facebook
twitter
search
search

Colleges: Wrong data given for rankings

Feb. 6, 2013 at 6:44 PM

WASHINGTON, Feb. 6 (UPI) -- A number of colleges submitted incorrect or falsified information to U.S. News & World Report for the magazine's annual school rankings, officials said.

Five prominent schools -- Tulane University in Louisiana, Claremont McKenna College in California, Bucknell University in Pennsylvania, Emory University in Georgia and George Washington University in the District of Columbia -- discovered and disclosed they had in the past submitted accidentally or intentionally inflated standardized test scores or high school rankings of incoming freshman, The Washington Post reported Wednesday.

U.S. News & World Report has been a highly regarded source of information about colleges for approximately 30 years, but the colleges' disclosures have rekindled a debate about the reliability of the magazine's rankings, the Post said.

Ninety-one percent of 576 college admissions officers last summer said they think other colleges had misreported test scores and other admissions information -- and a few said their own college had done so, a Gallup survey conducted last summer for the news website Inside Higher Ed showed.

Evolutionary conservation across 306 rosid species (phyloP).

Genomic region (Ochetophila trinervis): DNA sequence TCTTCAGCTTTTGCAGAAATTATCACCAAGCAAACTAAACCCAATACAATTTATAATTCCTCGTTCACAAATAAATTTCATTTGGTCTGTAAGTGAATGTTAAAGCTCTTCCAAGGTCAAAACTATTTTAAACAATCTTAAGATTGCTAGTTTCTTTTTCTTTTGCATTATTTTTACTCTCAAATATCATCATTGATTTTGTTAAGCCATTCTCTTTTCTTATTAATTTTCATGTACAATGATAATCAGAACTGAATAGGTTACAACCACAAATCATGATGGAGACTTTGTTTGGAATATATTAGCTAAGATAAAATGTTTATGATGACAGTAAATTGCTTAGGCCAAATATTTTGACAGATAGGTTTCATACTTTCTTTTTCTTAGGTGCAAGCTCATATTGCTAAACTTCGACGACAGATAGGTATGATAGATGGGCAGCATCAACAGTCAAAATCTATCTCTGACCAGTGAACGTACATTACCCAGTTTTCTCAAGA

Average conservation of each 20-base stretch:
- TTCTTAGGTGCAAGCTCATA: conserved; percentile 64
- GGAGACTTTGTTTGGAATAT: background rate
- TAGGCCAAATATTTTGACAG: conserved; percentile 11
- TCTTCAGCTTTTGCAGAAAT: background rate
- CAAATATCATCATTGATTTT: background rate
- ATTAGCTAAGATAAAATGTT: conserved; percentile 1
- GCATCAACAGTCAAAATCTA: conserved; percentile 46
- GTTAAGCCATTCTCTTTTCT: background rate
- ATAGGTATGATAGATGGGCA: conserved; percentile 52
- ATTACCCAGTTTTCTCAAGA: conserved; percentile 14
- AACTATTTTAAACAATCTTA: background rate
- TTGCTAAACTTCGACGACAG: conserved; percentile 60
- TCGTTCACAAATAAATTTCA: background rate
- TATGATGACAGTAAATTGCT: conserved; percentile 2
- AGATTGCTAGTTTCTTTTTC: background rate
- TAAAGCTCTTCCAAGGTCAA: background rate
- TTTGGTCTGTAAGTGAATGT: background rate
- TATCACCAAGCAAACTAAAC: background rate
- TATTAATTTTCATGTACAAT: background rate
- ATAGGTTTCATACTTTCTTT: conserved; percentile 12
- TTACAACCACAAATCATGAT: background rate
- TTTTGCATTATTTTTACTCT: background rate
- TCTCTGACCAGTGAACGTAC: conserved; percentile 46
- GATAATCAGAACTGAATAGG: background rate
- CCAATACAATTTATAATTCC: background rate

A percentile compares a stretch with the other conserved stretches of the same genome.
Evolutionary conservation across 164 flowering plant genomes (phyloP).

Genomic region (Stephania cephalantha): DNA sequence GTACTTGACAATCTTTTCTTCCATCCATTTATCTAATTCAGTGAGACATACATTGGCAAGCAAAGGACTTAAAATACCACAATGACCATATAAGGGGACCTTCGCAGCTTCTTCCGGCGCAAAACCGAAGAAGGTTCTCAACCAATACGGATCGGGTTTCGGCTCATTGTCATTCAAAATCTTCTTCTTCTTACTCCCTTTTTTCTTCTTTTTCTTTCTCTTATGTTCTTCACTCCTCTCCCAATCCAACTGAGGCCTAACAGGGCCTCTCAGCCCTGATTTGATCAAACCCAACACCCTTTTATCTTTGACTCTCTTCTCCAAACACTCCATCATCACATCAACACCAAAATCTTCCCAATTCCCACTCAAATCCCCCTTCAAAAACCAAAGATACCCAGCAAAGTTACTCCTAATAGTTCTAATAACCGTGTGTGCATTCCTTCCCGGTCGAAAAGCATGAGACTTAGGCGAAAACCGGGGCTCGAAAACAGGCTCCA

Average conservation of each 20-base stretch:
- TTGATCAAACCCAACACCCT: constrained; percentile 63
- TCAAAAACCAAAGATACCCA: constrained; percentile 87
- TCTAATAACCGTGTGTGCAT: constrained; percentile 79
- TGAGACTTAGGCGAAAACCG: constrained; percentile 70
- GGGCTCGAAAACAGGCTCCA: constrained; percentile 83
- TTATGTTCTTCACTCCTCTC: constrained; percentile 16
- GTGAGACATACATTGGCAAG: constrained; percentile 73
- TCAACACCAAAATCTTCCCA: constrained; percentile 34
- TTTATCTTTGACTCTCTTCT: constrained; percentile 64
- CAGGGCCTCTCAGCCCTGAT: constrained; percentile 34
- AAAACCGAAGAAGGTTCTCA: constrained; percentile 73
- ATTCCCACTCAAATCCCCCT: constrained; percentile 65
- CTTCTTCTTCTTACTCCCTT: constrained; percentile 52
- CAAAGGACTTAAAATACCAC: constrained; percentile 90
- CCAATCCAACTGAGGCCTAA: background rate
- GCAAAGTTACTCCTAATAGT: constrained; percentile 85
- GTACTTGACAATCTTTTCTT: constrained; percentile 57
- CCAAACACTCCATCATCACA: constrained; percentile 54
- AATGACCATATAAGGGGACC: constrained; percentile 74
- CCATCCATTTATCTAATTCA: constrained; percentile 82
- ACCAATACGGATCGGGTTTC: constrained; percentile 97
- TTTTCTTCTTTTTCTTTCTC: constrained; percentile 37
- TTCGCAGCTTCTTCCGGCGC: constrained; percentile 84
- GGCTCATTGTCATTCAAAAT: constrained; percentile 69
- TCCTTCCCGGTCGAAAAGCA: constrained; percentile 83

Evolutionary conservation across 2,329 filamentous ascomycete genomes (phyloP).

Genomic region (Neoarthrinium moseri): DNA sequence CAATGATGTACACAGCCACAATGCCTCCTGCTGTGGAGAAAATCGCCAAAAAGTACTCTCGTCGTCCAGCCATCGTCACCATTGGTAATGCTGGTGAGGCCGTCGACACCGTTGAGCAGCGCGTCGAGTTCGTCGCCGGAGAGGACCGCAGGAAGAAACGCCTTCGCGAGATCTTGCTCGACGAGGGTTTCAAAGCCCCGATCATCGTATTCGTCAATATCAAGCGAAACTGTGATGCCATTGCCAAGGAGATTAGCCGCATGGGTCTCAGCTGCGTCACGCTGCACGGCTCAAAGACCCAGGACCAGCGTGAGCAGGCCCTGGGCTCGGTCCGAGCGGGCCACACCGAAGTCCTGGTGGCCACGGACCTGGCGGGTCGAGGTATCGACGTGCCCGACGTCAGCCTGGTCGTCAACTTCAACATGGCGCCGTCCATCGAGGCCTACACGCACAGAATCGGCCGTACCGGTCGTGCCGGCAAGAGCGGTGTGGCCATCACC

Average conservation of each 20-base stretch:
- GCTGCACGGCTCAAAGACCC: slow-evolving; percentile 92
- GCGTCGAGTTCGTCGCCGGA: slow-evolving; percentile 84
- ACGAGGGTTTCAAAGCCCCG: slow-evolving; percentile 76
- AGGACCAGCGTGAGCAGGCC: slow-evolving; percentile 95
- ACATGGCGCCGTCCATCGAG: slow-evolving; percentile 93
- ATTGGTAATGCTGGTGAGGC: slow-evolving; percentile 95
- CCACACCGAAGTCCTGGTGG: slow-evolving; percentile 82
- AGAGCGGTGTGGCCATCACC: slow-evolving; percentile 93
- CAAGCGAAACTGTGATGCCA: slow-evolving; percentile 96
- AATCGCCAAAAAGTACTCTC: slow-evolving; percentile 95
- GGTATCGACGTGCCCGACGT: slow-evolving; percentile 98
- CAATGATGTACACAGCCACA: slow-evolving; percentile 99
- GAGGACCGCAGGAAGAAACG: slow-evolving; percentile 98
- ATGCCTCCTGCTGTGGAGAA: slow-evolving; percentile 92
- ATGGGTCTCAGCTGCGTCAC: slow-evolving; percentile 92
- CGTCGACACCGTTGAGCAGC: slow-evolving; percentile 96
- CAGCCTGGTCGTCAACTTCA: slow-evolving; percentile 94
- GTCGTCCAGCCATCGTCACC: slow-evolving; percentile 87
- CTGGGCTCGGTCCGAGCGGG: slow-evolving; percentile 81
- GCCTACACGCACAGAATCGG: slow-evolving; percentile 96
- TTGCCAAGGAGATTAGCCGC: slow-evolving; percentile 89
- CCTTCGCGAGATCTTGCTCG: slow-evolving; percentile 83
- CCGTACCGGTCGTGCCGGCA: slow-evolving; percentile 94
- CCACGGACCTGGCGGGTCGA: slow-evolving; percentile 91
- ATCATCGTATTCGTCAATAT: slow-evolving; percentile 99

It is impossible to know how many colleges have misreported information, as a lot of the data colleges provide to the magazine, the federal government and analysts is not verified independently, the Post said.

"Rankings have become omnipresent in higher education, and they have enhanced the competition among institutions. And in any highly competitive environment, there is always a temptation to cut corners," said Terry W. Hartle, senior vice president at the American Council on Education.

Like Us on Facebook for more stories from UPI.com  
Latest Headlines
Top Stories
Pilot in Taiwan plane crash shut down wrong engine, black boxes show
Texas police body cam video shows fatal shooting
Law enforcement gives 'all clear' after U.S. Navy Yard lockdown
North Korea seeks help from Iran in battle against drought
Talks with NKorea come with conditions, says White House advisor